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The University of Delaware (UD) is leading an effort to spark conversation and action among government and industry in hopes of advancing the embryonic U.S. offshore wind industry.

According to UD, the Special Initiative on Offshore Wind (SIOW) will serve as an independent catalyst for offshore wind development and add momentum to a promising industry that is at a critical juncture. The non-commercial offshore wind program is designed to draw together critical information on cutting-edge technologies, financing and collaboration opportunities, UD notes.

Although housed at UD's College of Earth, Ocean and Environment, the SIOW will be national in scope and already is playing a key role in major projects to harness the vast East Coast and Great Lakes wind resources, according to the university.

SIOW will also aim to connect states with international experts - especially in Europe, where more than 2,000 wind turbines are now installed and grid connected in 11 countries. UD says the resource will provide advice to all states exploring offshore wind and help advance customized policy models.

UD notes that the effort has the support of the Rockefeller Brothers Fund, which will provide $250,000 in seed funding, as well as other philanthropic organizations.

“The Special Initiative on Offshore Wind will be a platform for catalyzing multi-sector collaboration and innovation to advance offshore wind,” says Michael Northrop, program director for sustainable development at the Rockefeller Brothers Fund. “The time is now; there is a huge opportunity here to tap the East Coast’s largest renewable resource and spur a whole new industry.”

For offshore wind to be deployed in the U.S., UD notes utilities must buy electricity from offshore wind projects, with state support for offshore wind contracts. While the Special Initiative on Offshore Wind will not facilitate contracts or state approval of them, the university says it will advocate the value proposition of offshore wind, such as the price-suppression effect and net environmental benefits, explains offshore wind energy veteran Stephanie McClellan, who will lead the effort.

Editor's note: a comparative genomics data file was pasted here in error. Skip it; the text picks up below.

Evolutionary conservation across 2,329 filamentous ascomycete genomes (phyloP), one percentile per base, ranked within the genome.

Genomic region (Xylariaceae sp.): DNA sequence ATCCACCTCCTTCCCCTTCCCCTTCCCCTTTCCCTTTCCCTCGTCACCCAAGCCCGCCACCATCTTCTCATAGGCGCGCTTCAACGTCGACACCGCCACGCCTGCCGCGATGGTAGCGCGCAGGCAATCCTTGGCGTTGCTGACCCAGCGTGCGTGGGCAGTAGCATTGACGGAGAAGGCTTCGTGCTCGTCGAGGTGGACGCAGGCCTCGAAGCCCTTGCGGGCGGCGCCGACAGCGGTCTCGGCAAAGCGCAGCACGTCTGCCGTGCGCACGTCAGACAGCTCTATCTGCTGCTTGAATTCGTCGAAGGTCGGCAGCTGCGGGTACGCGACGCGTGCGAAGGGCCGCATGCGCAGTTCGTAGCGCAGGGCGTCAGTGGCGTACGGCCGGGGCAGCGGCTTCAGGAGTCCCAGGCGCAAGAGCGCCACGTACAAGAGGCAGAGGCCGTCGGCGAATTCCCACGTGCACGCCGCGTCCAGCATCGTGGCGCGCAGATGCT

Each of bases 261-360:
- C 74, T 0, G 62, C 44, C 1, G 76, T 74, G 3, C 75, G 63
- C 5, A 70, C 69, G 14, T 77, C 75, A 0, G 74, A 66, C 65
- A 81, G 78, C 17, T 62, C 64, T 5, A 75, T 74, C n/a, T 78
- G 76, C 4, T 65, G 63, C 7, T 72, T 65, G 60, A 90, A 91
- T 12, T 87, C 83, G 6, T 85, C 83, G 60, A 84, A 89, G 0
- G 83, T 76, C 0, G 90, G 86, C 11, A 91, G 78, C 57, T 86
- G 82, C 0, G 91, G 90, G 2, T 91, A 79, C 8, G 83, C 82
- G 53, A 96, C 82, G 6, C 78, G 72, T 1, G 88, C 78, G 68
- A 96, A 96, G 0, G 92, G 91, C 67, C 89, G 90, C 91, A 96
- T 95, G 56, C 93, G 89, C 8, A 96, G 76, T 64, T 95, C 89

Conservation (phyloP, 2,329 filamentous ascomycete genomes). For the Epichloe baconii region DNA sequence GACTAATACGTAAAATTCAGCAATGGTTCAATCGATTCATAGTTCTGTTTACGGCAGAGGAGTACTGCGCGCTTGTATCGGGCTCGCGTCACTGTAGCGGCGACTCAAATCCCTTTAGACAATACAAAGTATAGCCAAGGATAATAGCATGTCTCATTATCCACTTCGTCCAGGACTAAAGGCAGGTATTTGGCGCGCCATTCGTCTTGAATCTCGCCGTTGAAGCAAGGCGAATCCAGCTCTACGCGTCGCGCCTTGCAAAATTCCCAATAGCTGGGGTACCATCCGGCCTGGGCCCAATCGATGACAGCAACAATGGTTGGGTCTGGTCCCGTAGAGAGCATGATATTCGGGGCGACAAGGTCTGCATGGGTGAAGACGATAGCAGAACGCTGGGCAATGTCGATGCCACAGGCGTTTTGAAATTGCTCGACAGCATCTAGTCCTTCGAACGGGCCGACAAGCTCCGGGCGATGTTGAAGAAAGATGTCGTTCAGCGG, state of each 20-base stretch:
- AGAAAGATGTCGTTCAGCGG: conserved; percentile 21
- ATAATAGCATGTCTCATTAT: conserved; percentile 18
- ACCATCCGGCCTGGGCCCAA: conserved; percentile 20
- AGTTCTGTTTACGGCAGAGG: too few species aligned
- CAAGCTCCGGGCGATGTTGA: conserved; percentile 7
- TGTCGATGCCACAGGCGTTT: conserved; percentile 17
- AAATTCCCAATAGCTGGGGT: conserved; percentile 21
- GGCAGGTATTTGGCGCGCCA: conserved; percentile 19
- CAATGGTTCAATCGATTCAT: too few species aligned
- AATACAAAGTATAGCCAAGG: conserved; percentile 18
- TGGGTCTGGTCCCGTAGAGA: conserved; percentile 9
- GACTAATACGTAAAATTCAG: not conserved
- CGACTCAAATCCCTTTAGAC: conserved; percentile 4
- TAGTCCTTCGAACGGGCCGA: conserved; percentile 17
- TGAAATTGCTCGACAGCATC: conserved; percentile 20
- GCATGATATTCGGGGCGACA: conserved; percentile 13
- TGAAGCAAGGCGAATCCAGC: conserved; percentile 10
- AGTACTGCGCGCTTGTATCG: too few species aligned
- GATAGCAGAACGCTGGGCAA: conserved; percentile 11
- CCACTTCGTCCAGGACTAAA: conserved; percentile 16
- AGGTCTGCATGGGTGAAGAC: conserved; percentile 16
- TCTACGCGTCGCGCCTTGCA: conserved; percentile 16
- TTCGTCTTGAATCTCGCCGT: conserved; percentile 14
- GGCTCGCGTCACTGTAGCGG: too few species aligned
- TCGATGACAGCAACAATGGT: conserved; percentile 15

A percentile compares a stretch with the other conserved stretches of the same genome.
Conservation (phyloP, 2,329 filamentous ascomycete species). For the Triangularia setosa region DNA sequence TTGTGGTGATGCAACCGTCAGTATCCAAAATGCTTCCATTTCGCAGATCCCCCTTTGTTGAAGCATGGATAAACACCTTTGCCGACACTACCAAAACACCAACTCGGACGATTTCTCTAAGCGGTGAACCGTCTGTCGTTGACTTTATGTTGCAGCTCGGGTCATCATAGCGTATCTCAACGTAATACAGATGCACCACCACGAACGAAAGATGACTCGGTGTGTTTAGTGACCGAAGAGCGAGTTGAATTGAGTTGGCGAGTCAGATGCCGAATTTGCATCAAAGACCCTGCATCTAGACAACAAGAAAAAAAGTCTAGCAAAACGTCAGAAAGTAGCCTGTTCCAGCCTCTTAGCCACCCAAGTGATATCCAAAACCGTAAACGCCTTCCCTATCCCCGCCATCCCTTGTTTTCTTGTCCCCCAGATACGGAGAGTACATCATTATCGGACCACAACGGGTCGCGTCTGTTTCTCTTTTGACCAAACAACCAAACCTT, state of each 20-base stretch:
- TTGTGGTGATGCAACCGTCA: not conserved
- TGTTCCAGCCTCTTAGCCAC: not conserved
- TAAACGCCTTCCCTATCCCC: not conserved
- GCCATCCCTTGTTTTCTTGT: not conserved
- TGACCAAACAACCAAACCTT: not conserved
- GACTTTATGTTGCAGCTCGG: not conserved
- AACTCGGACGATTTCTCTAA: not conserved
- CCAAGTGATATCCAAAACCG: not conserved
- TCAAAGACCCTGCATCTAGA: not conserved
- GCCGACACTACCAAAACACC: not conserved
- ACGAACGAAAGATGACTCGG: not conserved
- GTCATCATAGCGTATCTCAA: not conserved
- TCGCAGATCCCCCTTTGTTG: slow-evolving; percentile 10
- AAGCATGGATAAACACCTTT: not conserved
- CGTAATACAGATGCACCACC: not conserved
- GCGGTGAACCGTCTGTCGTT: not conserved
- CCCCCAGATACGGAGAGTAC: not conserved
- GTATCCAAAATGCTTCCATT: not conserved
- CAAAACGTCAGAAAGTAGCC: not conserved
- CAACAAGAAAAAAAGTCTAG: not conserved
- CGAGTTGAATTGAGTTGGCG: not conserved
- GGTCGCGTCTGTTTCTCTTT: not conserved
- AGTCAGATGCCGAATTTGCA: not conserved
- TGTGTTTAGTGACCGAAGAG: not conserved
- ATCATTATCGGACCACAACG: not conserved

McClellan, who joined the College of Earth, Ocean and Environment in January, previously worked for the Google-financed Atlantic Wind Connection, the proposed transmission backbone slated for the mid-Atlantic.

Given the university’s history of advancing offshore wind through policy analysis, research, public testimony and industrial partnerships, McClellan notes that UD is well equipped to take a leadership position.

For example, in 2010 UD and Gamesa Technology Corp. joined forces to install a utility-scale 2 MW coastal wind turbine at the university’s Hugh R. Sharp Campus in Lewes, Del., allowing Gamesa to test the turbine in a coastal environment and students to conduct training and research on the turbine.


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